Although science struggles with questions of general intelligence, language and intent, the public is in the “it’s obvious” camp, readily accepting evidence of animal sentience. The latest objects of fascination are the octopus — a relative of the clam! — and fish. Stories of cephalopod escape and problem-solving regularly go viral, and to the consternation of sushi lovers , John Balcomb’s book, “What a Fish Knows,” provides copious evidence that fish know a lot.

We tend to see animals as either personalities or commodities, or sometimes, both. When I wrote about octopus intelligence, I was amused by one octopus-oriented website that divided its space between stories of smart octopuses and recipes for cooking them. Perhaps the most extraordinary example of our schizophrenic view of animals occurred some years back when a chimp colony that included sign-language-using apes was disbanded and many of these onetime celebrities were shipped to a medical research lab to be used in Hepatitis B and AIDS drug testing.

I knew these chimps too, and visited them in their new environment. They were desperate to communicate with their human captors, but the staff didn’t know sign language. So insistent were Booee and Bruno with their signing that one handler put up a poster outside the cages showing some basic signs to help the humans respond. When I was there, three days after Booee had arrived, he was signing agitatedly for food and drink. But what I think he really wanted was reassurance: If the humans would respond to “gimme drink,” things were going to be OK.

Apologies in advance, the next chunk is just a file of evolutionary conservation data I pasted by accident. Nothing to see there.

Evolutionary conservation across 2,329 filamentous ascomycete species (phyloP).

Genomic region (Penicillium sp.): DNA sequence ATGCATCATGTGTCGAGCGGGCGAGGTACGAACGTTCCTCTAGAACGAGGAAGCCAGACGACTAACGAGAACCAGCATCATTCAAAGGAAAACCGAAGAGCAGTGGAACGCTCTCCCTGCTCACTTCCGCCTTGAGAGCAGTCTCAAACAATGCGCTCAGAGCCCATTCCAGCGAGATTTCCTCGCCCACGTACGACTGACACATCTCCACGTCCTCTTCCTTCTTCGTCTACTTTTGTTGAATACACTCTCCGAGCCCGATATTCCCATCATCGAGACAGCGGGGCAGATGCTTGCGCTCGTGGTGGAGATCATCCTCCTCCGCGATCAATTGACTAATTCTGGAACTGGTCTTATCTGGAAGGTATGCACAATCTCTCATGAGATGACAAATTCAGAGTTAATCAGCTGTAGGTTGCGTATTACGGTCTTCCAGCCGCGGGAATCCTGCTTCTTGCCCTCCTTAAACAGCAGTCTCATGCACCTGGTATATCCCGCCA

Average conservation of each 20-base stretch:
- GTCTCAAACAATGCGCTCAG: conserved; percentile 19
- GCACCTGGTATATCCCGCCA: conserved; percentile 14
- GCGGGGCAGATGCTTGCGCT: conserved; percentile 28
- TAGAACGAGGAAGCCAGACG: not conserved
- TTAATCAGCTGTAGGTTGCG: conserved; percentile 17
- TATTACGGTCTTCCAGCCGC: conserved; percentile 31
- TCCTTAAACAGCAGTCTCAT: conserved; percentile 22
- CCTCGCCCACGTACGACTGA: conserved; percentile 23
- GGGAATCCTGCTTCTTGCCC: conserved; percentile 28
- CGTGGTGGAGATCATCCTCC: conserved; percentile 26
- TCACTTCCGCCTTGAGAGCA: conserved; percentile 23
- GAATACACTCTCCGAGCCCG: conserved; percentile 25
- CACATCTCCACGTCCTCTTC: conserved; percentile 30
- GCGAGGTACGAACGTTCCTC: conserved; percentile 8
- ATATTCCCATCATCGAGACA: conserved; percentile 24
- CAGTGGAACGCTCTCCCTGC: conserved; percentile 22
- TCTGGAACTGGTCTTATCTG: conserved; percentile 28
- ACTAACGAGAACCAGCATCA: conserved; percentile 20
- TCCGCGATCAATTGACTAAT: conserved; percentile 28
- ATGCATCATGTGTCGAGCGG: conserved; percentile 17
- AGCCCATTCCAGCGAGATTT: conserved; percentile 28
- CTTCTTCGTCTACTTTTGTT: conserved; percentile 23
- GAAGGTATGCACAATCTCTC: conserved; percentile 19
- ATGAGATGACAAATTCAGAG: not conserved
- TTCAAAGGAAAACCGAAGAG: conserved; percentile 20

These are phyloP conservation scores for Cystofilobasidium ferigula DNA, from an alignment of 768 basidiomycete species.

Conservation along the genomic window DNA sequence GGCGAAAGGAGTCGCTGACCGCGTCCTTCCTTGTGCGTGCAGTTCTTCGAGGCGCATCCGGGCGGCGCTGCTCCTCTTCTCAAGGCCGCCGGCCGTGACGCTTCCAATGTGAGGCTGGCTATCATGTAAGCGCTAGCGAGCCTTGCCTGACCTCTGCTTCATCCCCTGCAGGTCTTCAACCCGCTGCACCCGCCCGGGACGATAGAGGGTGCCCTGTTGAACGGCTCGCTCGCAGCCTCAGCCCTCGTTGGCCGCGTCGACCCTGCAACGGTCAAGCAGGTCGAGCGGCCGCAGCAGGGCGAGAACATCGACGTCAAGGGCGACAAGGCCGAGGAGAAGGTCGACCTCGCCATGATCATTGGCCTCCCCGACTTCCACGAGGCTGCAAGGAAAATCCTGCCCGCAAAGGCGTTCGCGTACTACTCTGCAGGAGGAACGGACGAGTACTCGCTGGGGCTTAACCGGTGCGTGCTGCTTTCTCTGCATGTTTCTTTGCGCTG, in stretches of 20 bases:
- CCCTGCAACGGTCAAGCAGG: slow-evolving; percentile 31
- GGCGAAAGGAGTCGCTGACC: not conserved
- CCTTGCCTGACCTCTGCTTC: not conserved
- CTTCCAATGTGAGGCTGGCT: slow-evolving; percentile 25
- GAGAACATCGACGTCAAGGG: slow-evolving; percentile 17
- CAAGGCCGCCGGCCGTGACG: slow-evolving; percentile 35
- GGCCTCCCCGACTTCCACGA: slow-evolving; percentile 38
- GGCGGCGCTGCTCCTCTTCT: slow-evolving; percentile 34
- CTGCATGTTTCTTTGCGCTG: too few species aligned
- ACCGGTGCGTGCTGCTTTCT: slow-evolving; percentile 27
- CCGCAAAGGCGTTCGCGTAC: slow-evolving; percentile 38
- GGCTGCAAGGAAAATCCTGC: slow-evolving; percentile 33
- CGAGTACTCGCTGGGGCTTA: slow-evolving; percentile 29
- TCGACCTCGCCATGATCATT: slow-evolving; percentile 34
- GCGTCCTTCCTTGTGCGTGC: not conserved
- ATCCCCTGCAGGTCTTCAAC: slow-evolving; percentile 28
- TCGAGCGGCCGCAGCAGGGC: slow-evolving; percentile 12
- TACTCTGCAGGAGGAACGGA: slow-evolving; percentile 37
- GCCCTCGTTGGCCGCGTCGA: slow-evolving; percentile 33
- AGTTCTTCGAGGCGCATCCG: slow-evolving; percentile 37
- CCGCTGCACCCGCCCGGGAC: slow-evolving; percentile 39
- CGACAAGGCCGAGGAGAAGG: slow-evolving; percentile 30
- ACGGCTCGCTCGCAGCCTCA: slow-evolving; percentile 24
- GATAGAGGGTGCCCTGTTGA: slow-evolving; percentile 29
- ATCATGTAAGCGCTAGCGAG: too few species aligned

Teaching Koko, Washoe and other animals some level of human and invented languages promised experimenters insight into the animal mind. But the animals seemed to seize on these languages as a way to make their wishes — and thoughts — known to their strange, bipedal wardens, who had no ability or interest in learning the animals’ communication system. For Koko, I believe, sign language was a way to make the best of a truly unnatural situation, and so she signed.

Science doesn’t know if great apes can invent terms or if they tell lies. And the tension between whether we view and treat animals as personalities or as commodities lives on. The truth is, Koko, Washoe and many other animals who have had two-way conversations with the people around them shatter the moral justification for the latter.